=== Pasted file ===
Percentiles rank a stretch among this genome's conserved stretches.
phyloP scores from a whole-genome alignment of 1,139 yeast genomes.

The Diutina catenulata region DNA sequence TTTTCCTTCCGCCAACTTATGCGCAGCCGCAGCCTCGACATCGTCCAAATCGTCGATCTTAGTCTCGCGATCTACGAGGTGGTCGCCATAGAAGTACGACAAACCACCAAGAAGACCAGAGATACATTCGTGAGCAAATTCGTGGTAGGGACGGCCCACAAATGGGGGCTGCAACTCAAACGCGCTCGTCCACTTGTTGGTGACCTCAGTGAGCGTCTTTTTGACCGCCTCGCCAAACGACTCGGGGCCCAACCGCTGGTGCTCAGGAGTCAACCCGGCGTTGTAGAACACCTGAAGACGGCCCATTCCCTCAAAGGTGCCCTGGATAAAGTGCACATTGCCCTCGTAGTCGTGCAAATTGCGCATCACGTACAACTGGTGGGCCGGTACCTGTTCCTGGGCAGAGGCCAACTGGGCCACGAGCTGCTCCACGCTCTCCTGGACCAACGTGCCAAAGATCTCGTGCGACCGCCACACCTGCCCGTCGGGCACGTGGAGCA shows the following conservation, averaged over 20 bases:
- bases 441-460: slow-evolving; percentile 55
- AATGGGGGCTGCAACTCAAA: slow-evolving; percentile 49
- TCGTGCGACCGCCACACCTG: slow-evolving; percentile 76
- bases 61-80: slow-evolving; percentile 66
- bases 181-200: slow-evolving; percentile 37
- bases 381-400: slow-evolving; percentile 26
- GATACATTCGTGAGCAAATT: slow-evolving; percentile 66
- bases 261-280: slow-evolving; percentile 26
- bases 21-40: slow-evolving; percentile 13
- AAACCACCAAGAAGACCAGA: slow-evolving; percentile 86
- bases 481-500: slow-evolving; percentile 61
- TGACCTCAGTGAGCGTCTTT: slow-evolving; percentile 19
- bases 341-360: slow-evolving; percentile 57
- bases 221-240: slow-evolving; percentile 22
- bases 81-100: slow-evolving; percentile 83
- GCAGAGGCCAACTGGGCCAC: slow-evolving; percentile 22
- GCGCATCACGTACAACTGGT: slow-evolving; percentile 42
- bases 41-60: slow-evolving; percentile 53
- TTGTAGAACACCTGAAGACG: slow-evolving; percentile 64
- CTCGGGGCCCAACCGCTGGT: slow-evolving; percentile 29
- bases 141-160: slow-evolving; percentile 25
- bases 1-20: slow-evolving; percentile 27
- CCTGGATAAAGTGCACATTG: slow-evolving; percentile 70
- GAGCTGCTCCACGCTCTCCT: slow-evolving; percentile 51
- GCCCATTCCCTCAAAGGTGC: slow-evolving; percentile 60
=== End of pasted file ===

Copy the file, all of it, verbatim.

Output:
Percentiles rank a stretch among this genome's conserved stretches.
phyloP scores from a whole-genome alignment of 1,139 yeast genomes.

The Diutina catenulata region DNA sequence TTTTCCTTCCGCCAACTTATGCGCAGCCGCAGCCTCGACATCGTCCAAATCGTCGATCTTAGTCTCGCGATCTACGAGGTGGTCGCCATAGAAGTACGACAAACCACCAAGAAGACCAGAGATACATTCGTGAGCAAATTCGTGGTAGGGACGGCCCACAAATGGGGGCTGCAACTCAAACGCGCTCGTCCACTTGTTGGTGACCTCAGTGAGCGTCTTTTTGACCGCCTCGCCAAACGACTCGGGGCCCAACCGCTGGTGCTCAGGAGTCAACCCGGCGTTGTAGAACACCTGAAGACGGCCCATTCCCTCAAAGGTGCCCTGGATAAAGTGCACATTGCCCTCGTAGTCGTGCAAATTGCGCATCACGTACAACTGGTGGGCCGGTACCTGTTCCTGGGCAGAGGCCAACTGGGCCACGAGCTGCTCCACGCTCTCCTGGACCAACGTGCCAAAGATCTCGTGCGACCGCCACACCTGCCCGTCGGGCACGTGGAGCA shows the following conservation, averaged over 20 bases:
- bases 441-460: slow-evolving; percentile 55
- AATGGGGGCTGCAACTCAAA: slow-evolving; percentile 49
- TCGTGCGACCGCCACACCTG: slow-evolving; percentile 76
- bases 61-80: slow-evolving; percentile 66
- bases 181-200: slow-evolving; percentile 37
- bases 381-400: slow-evolving; percentile 26
- GATACATTCGTGAGCAAATT: slow-evolving; percentile 66
- bases 261-280: slow-evolving; percentile 26
- bases 21-40: slow-evolving; percentile 13
- AAACCACCAAGAAGACCAGA: slow-evolving; percentile 86
- bases 481-500: slow-evolving; percentile 61
- TGACCTCAGTGAGCGTCTTT: slow-evolving; percentile 19
- bases 341-360: slow-evolving; percentile 57
- bases 221-240: slow-evolving; percentile 22
- bases 81-100: slow-evolving; percentile 83
- GCAGAGGCCAACTGGGCCAC: slow-evolving; percentile 22
- GCGCATCACGTACAACTGGT: slow-evolving; percentile 42
- bases 41-60: slow-evolving; percentile 53
- TTGTAGAACACCTGAAGACG: slow-evolving; percentile 64
- CTCGGGGCCCAACCGCTGGT: slow-evolving; percentile 29
- bases 141-160: slow-evolving; percentile 25
- bases 1-20: slow-evolving; percentile 27
- CCTGGATAAAGTGCACATTG: slow-evolving; percentile 70
- GAGCTGCTCCACGCTCTCCT: slow-evolving; percentile 51
- GCCCATTCCCTCAAAGGTGC: slow-evolving; percentile 60